Skip to comments.Outgoing congresswoman hints at challenging Georgia voting laws
Posted on 09/08/2006 10:05:06 PM PDT by TWohlford
Outgoing Georgia Rep. Cynthia McKinney hinted Thursday that she or her supporters might try again to challenge the legality of state voting laws that allowed Republicans to vote in the Democratic primary where she lost her House seat last month.
McKinney, the first black woman elected to Congress from Georgia, said "malicious crossover" voting by Republicans disenfranchised black voters in her district from picking their candidate of choice, despite the fact that the winner of the primary is also black.
She said the state's primary system violates the Voting Rights Act, which was first passed in 1965 to protect minority voters.
"In the state of Georgia, we have some unfinished business with respect to the Voting Rights Act," McKinney said after a panel session on U.S. intelligence programs she hosted at the annual conference of the Congressional Black Caucus. "We have got to do subsequent lawsuits to deal with these statutes."
McKinney's supporters made similar arguments in a 2002 lawsuit after McKinney lost her seat to Denise Majette. A U.S. District Court judge dismissed the suit, and the decision was upheld by the 11th U.S. Circuit Court of Appeals.
McKinney, who won the seat back in 2004 after Majette gave it up to run for Senate, would not say Thursday whether she is planning another lawsuit. She said the question might be better posed to her constituents and that she is not ready to announce a next step.
Unlike some other states, Georgia allows voters to pick which primary they want to vote in, regardless of their party status.
"What happened to me ... is that an incredible number of Republicans decided they would pick up Democratic ballots," she said. "I guess you could say I'm the poster child for Republican crossover."
McKinney, a firebrand known for her confrontational style and a scuffle with a Capitol Hill police officer earlier this year, was forced into a runoff in the July Democratic primary by challenger Hank Johnson, an attorney and former DeKalb County commissioner. Johnson, who also is black, went on to defeat McKinney 59 percent to 41 percent in the Democratic runoff.
Voting results show that Johnson fared well in heavily Democratic areas of the district that had been McKinney's base of support, such as south DeKalb County, where Johnson won 57 percent of the vote in the primary runoff.
McKinney, who declined to discuss her political future, also charged that the state's system for runoff elections, in which winners must take more than half the vote to avoid a runoff, violates the law.
Shortly after the election, McKinney blamed her loss on the media and on electronic voting machines, which she says are a threat to the nation's democracy.
She hosted a forum on alleged civil rights abuses by law enforcement and intelligence agencies, comparing them to well-documented efforts to silence black activists in the 1960s. Panelists blasted the Bush administration for creating what they said was a police state in which fundamental constitutional rights are consistently violated.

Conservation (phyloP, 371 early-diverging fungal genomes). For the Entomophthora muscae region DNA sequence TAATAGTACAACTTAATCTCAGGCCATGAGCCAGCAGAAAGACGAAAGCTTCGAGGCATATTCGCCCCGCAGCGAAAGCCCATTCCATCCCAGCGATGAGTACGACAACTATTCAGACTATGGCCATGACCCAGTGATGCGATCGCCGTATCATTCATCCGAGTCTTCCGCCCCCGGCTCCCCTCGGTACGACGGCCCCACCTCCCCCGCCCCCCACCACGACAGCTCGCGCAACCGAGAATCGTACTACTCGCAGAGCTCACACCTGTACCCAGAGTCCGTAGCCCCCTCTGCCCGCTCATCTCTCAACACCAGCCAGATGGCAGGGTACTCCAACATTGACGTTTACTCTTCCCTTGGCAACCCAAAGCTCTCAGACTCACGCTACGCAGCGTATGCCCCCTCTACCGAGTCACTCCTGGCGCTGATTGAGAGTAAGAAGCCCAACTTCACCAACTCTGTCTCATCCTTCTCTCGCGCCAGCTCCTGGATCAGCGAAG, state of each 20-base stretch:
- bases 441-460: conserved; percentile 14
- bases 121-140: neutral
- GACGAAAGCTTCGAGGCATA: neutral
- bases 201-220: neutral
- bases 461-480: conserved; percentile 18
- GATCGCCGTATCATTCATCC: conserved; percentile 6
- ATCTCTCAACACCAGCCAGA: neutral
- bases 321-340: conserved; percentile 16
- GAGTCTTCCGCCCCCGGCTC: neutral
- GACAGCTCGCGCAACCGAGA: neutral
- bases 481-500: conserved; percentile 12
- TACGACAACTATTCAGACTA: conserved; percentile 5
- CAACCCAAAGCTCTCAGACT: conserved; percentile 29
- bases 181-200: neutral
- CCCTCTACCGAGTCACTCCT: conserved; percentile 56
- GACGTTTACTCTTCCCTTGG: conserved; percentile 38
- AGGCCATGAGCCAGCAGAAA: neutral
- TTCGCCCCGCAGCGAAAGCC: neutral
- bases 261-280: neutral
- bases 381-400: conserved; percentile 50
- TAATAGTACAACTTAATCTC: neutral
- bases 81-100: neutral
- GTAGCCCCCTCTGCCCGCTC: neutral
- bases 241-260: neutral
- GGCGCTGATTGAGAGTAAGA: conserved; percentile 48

"We know where the wickedness is in Washington, D.C. It's at 1600 Pennsylvania Avenue," McKinney said.
The balls on that woman.
What a certifiable wacko.
"Unlike some other states, Georgia allows voters to pick which primary they want to vote in, regardless of their party status."
I am against allowing crossover voting though.
Last time she lost, it was because of the Joooooooos.
Tay! Idn't dat Buckwheat's tister?
I thought this HAD to be a spoof....I kept looking to see if Chris Davis had written it....
"said "malicious crossover" voting by Republicans disenfranchised black voters in her district from picking their candidate of choice, despite the fact that the winner of the primary is also black."
You were saying? :-)
Did she ever get the money from that Saudi prince after Guliani rejected it?
We should all be honest...if there were better ways then we'd easily agree to them. But the entire system is build on democracy and rules. Let us assume that in 2008...with Hillary running in the primary season against one or two fair challengers...90 percent of Republicans might just decide to cross over and give her challenger a vote...and toss her entire campaign into a high-spend situation. Do we care who runs from the Republicans or is the idea simply to take down Hillary at all cost? Thats the situation in front of us. I don't readily see how you limit a guy to one primary group...unless you said he had to be registered a year ahead of time to one party. But then you'd go back to the national ID card and terminate people voting in different states (which they do now anyway).
"the perfect "face of the Democrat party"."
Yeah, ever since Barbara-Rose Collins was dumped in her Michigan primary in 1988, I've been looking for someone to fill those shoes. McKinney was the ideal person.
Sheila Jackson Lee was a good candidate for a while, but it appears as though she has a good hair stylist, doesn't abuse her staff, stays away from the Ethics Committee, and even works with the GOP from time to time.
That picture needs an hedgehog sticking its head out of her hair and saying, "Dinsdale!"
Yeah, they fit the holes in her head.
She wont discuss her political future,BUTT I WILL! She wont have one.LOLOLOLOLOLOLOLOLOL
Yup, I love it
Not everybody has dragons in their hair!
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